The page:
Moreover, conducting peer-based surveys is a proactive approach to avoiding citations later and keeping quality consistent, according to Robert Hurlbut, president of Hurlbut Care Communities, which operates 11 facilities in the New York area.

“We do the peer reviews where our administrators act like New York State Health Department officials, and they go in twice a year to do [an informal] survey. And, if they find something wrong, they write it up. But it’s not [seen as] punitive,” Hurlbut told SNN. 

A peer review is simply a preemptive move and it’s internal to the organization, with administrators and department heads from across housekeeping and laundry to dietary and nursing, weighing in and helping fix issues within 30 days, he explained.

“It works,” said Hurlbut, who said that he has not only avoided citations in his facilities, but a pleasant side benefit has been less turnover among his staff leaders and nursing home administrators.

“We’ve got administrators that have been with me for 15 to 20 years,” he said.

That said, while quality isn’t compromised and facilities remain in good standing with surveys, even this solution doesn’t guarantee profits, however.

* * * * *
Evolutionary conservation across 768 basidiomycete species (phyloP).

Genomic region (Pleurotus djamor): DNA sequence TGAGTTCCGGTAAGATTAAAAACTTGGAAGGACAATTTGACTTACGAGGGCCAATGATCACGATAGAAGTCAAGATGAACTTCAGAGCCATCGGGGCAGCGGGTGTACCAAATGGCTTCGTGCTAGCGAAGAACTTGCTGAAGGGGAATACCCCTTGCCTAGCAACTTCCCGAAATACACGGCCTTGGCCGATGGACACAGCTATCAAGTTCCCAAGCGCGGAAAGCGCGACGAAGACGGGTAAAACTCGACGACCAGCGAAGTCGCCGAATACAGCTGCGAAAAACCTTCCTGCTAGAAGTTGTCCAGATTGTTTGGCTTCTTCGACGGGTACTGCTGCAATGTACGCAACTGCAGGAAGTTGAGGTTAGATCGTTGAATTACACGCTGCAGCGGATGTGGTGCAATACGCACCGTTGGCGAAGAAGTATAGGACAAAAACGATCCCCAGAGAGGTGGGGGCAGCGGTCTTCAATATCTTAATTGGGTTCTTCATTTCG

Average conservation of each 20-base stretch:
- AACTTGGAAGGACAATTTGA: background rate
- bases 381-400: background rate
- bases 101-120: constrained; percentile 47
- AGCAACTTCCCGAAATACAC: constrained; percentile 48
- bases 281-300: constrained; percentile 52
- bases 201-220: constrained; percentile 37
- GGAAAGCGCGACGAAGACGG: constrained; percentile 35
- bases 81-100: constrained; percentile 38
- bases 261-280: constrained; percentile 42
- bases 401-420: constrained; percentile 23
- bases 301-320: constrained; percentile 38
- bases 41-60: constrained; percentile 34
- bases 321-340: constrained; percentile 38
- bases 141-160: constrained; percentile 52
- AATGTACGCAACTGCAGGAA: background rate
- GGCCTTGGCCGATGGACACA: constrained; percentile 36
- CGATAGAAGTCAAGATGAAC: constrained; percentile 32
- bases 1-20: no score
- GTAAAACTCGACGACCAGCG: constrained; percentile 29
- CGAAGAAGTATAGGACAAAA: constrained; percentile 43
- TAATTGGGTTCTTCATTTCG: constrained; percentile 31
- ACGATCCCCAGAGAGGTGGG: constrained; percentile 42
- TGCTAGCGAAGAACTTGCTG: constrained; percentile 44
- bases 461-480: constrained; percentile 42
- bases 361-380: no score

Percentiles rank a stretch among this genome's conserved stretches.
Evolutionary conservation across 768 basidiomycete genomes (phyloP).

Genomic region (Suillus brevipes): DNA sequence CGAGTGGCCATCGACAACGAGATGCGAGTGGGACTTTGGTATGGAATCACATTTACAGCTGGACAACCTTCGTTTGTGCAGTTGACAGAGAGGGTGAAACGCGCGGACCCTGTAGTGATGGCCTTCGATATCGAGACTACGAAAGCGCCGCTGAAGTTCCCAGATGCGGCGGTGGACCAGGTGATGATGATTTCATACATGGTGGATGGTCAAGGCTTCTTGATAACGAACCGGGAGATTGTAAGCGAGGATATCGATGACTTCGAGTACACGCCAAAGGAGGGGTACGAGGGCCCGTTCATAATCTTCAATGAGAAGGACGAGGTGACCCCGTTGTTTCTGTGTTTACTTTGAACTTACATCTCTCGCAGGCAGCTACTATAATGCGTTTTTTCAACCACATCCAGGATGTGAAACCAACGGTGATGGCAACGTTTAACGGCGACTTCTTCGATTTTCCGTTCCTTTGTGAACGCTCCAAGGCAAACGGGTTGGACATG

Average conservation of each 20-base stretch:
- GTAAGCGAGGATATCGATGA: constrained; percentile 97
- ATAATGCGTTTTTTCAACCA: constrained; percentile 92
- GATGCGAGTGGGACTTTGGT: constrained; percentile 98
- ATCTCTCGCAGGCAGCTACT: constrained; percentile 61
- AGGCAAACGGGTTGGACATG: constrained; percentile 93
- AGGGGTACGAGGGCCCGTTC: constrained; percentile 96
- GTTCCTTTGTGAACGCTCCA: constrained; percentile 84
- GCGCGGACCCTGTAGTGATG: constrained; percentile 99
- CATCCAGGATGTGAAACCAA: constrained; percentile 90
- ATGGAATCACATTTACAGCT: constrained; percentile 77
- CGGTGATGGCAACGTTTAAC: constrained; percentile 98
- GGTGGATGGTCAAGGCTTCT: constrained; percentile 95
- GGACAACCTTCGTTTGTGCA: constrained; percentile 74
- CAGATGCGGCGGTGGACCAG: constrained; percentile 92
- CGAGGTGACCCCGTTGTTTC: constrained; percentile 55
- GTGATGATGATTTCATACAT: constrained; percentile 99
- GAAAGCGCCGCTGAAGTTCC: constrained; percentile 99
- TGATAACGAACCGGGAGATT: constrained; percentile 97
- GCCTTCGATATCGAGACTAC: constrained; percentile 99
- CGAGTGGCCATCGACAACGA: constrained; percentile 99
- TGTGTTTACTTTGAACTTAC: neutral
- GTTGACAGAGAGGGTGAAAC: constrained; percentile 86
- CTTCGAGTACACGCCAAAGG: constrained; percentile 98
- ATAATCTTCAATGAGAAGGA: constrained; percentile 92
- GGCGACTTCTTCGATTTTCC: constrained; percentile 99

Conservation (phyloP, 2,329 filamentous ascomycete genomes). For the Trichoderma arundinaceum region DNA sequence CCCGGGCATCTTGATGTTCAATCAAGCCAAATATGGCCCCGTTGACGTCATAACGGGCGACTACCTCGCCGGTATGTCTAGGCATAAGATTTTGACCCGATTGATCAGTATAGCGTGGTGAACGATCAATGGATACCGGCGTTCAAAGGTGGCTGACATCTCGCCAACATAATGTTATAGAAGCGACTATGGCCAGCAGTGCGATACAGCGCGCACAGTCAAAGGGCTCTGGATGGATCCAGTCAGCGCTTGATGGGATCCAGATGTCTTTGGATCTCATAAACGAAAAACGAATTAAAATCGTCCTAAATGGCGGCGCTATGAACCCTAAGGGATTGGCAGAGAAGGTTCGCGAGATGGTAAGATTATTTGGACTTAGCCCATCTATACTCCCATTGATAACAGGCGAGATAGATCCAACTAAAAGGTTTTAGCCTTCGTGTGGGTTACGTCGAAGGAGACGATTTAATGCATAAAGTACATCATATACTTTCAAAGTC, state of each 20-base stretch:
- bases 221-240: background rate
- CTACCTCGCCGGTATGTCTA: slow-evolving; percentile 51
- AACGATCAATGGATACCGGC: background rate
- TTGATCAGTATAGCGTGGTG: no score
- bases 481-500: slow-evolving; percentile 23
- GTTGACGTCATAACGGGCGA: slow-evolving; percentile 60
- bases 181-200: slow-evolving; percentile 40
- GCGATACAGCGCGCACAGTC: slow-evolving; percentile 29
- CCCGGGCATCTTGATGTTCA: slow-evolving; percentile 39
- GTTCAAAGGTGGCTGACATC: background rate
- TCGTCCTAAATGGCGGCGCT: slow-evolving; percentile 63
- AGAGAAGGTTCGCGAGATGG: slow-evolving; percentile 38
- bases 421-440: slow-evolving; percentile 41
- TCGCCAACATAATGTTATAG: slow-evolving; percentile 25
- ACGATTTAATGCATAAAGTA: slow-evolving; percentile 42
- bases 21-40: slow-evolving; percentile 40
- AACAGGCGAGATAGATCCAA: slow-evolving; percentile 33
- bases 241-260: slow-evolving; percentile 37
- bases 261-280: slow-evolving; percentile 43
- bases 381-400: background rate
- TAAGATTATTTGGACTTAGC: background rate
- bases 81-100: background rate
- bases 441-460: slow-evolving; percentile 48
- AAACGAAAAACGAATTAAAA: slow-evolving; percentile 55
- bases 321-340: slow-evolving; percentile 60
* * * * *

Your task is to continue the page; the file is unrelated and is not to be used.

“I have like three edicts: Take care of the residents and staff, have really good surveys for the state health department, and then make money – [money] is dead last,” Hurlbut said.

Need for systemic change

At the end of the day, Littlehale emphasized the need for systemic changes to address these issues. From a policy perspective, stakeholders must work together to decouple survey outcomes from programs like the Five-Star Quality Rating System when delays render them unreliable, he said. 

Moreover, he urges facilities to leverage data-driven approaches to tell their story—to lenders, referral sources, and regulatory bodies. By showcasing their clinical outcomes, staffing ratios, and the impact of regulatory delays, facilities can advocate for fair treatment and mitigate the financial repercussions of outdated star ratings.

“The biggest offense is that consumers are being encouraged to use the 5-Star system to make placement decisions and monitor care. Yet, it’s woefully out of date,” Littlehale said. “No one desires this. Residents, families, and providers alike want to use current and accurate data to make key decisions.”